Any resolution can be expressed as a goal, which brings with it a set of guidelines such as those expressed by the old “SMART” acronym – Specific, Measurable, Attainable, Results-oriented, and Time-framed. In other words, you don’t say that you are going to lose weight or even that you are going to lose 24 pounds; you write down that starting January 4th you will you are going to lose two pounds per month for 12 consecutive months. You must be confident that this goal is specific (2 lbs. per month) measurable (using a bathroom scale), attainable (by following your plan, which might be a combination of diet and exercise), results-oriented (since others have achieved even greater results than this using similar plans), and time-framed (since you have placed deadlines on achieving the monthly sub-goals.)

I add the acronym “WAYS” to the “SMART,” which refers to putting them in Writing, setting goals in All areas of life, making sure they are Your goal, not what other people want you to do, and Scheduled if they involve specific activities. For example, in this case you would want to block off time in your planner each day (an appointment with yourself) to exercise.

You will still need self-discipline; but structure like this makes it easier to be self-disciplined, and your routines will eventually become habits. For example by forcing myself to go walking before breakfast every morning, within weeks, I developed a habit of walking every morning. A habit requires little effort or discipline on your part. It’s like brushing your teeth, getting dressed or stopping for a coffee. It’s almost automatic.

New Year’s resolutions are like wishes, desires or “To Do” lists; but goals are real commitments. And to make your commitments even stronger, share them with others to add a measure of accountability. Public declarations, sharing with friends or posting your intentions on Facebook are psychological tactics proven to increase the likelihood of sticking to your commitments.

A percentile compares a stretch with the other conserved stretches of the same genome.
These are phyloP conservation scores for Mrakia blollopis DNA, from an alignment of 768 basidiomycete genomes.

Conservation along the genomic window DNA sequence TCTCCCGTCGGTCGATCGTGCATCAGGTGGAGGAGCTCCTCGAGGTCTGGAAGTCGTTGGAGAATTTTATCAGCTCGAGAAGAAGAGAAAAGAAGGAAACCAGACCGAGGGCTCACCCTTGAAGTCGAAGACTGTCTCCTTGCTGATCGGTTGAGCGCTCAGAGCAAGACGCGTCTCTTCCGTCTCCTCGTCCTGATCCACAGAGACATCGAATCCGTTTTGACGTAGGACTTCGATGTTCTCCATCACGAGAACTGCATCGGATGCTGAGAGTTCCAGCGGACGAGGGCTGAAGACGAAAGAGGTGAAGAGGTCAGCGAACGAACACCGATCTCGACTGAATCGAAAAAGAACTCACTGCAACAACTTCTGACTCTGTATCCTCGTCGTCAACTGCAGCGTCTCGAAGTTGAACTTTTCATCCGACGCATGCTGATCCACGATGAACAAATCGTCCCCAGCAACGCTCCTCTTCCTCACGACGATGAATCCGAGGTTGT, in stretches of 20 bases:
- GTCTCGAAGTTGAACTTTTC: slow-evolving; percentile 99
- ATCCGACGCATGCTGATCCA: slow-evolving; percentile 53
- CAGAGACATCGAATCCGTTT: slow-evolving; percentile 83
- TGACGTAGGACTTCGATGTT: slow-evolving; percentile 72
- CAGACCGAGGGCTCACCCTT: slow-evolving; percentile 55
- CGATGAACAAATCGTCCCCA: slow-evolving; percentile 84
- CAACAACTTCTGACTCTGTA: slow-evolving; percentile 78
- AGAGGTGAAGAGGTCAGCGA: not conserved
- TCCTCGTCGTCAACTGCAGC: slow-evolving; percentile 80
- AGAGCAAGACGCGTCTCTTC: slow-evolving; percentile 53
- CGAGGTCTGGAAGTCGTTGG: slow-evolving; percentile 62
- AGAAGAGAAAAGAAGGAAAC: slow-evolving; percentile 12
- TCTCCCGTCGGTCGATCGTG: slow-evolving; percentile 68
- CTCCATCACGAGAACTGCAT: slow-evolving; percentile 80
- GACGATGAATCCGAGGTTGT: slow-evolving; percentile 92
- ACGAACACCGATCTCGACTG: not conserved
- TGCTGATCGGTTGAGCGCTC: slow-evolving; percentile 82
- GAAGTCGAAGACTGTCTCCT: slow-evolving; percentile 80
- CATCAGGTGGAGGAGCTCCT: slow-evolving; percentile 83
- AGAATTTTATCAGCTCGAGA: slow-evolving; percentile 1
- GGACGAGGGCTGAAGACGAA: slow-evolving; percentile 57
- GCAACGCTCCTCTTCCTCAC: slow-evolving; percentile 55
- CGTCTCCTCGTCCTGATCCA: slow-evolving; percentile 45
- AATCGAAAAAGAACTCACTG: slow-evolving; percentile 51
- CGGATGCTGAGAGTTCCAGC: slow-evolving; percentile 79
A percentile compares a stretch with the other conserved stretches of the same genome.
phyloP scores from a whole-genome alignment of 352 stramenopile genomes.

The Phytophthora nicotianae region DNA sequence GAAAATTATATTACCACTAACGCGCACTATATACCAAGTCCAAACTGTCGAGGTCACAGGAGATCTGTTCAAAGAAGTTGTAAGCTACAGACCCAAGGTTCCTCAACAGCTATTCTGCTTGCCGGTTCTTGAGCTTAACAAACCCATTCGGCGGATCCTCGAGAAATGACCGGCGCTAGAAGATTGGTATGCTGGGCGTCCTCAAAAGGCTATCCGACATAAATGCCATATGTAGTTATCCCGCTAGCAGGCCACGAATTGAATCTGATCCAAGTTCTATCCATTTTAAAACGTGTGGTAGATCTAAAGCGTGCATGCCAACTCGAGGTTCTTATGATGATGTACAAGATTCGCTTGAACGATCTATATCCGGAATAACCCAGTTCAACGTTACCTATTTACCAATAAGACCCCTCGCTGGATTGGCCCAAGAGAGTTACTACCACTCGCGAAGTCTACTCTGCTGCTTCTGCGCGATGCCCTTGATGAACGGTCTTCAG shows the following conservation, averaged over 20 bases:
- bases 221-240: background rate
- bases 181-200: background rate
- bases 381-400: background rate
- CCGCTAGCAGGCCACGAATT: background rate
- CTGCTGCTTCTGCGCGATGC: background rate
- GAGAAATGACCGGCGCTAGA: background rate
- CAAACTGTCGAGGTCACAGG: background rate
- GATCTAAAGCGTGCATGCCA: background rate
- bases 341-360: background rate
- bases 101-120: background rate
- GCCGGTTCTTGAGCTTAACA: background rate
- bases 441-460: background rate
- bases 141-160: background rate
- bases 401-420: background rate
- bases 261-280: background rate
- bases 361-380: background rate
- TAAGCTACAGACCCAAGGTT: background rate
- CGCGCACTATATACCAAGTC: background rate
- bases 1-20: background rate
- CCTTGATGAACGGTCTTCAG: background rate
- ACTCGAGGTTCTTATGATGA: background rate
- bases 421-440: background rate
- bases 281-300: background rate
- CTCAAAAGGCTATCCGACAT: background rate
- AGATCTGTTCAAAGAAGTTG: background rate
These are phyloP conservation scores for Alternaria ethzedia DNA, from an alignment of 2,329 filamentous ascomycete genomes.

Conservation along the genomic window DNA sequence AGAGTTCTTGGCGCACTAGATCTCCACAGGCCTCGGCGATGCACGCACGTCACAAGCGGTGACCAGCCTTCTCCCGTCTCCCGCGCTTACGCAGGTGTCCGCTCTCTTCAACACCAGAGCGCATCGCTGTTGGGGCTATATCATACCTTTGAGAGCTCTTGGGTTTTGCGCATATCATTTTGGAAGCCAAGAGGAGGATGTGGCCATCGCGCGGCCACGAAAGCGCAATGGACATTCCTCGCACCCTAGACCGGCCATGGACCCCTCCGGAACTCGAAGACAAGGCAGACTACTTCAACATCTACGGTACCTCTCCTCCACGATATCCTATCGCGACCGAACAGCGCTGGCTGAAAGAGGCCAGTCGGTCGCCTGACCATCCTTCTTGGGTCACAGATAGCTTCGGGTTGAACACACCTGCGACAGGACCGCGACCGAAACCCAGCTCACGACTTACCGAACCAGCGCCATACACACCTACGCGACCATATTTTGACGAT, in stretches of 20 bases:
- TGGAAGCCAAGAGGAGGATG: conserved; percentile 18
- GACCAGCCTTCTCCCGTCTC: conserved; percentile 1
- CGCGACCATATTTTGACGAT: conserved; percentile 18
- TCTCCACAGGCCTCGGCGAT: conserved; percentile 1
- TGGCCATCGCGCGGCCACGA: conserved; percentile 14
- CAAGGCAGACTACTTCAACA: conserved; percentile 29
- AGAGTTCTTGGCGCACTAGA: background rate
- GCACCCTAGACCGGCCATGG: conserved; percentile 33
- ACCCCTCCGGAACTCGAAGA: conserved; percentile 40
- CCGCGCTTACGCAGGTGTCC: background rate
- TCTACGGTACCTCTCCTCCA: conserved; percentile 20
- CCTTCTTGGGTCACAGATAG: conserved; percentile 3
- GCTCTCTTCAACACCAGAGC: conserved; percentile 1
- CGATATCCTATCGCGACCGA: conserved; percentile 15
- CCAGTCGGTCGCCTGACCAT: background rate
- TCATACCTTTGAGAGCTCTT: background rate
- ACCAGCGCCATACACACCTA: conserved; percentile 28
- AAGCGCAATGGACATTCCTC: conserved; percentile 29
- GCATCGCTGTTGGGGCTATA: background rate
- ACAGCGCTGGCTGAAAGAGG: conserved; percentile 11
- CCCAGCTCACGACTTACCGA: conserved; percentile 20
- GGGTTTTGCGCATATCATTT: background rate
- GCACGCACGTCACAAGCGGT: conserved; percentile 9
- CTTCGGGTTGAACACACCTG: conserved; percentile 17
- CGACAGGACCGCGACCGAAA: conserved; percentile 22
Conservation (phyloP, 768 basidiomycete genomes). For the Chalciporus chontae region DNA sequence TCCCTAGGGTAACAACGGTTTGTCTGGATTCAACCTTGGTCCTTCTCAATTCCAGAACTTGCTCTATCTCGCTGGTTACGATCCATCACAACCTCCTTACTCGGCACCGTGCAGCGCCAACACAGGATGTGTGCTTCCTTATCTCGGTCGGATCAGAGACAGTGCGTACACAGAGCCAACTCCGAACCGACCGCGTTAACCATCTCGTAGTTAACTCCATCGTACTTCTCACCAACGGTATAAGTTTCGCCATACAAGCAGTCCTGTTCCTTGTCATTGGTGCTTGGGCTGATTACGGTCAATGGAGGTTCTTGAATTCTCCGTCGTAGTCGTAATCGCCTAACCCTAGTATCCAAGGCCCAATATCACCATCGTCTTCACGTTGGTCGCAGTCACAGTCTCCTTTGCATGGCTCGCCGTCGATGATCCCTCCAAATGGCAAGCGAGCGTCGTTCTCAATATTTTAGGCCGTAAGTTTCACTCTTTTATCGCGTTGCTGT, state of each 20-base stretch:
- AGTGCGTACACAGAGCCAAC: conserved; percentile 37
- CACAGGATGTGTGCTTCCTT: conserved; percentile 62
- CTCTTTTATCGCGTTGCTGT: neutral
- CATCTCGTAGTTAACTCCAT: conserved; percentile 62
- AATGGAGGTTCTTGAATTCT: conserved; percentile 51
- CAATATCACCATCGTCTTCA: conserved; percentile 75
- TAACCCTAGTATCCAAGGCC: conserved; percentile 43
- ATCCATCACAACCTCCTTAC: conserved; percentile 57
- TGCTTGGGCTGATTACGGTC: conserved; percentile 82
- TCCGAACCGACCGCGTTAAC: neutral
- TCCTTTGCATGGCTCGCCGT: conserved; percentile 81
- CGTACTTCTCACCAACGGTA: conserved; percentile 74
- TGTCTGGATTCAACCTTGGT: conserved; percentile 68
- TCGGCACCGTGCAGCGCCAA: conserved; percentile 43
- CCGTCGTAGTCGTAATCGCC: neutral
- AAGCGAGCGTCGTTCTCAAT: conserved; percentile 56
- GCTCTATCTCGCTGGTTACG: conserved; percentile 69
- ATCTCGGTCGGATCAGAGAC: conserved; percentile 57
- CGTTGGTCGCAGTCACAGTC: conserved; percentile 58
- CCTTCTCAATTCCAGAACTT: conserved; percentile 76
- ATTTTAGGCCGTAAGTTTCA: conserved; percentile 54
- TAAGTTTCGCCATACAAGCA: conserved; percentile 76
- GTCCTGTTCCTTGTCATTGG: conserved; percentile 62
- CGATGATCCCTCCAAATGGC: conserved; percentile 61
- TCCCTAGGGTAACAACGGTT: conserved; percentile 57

Set and achieve goals throughout the year. Let New Year’s be a time of celebration. The last thing you want to do at the first of the year is burden yourself with New Year’s resolutions.

 

 

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Communication – the glue that holds the teams together

Famous investor Warren Buffett was once asked what advice he would give to new graduates entering the workplace. His answer was to improve their communication skills. He said that honing your communication skills, both written and verbal, would improve your value by at least 50%.

This advice is especially true in this digital age of speed where cryptic messages, frequently reduced to a few words and an acronym or two, leaves a lot of room for misunderstanding. It’s a two-way street – poor communications is the fault of either the sender or the receiver or both. For example, you must be a good writer, a good reader, a good speaker, a good listener, and so on.

Communication is multifaceted. Here are a few suggestions for improvement in the four of the most important areas.

Writing: Make sure your business writing, including e-mail, is clear, concise and credible. Over 90 percent of all meaning can be conveyed with a vocabulary of around 600 words. Keep in mind that one out of four Americans in the workforce are functionally illiterate. Simple writing saves time and makes it easier for the reader. Avoid long, confusing or difficult words, keep sentences and paragraphs short, and make your point quickly. Remember, you are writing to communicate, not to impress.

Reading: The average reading speed is only 230 to 250 words a minute. But you can scan literature at 1,000 to 5,000 words a minute. Don’t simply absorb whatever information hits your eye. Search out the information you require. The title should tell you what the article is about. Turn it into a question and actively search for the answers. For example, if the article is entitled “How to save time at meetings,” change it to read “How can I save time at meetings?” and search for those sentences that provide the information you’re looking for. By reading with a purpose, your mind will not wander and you’ll cover the material more quickly. Even the process of holding the highlighter in your hand as you read will make it easier to concentrate since It makes you a more active participant in the reading and improves recall later.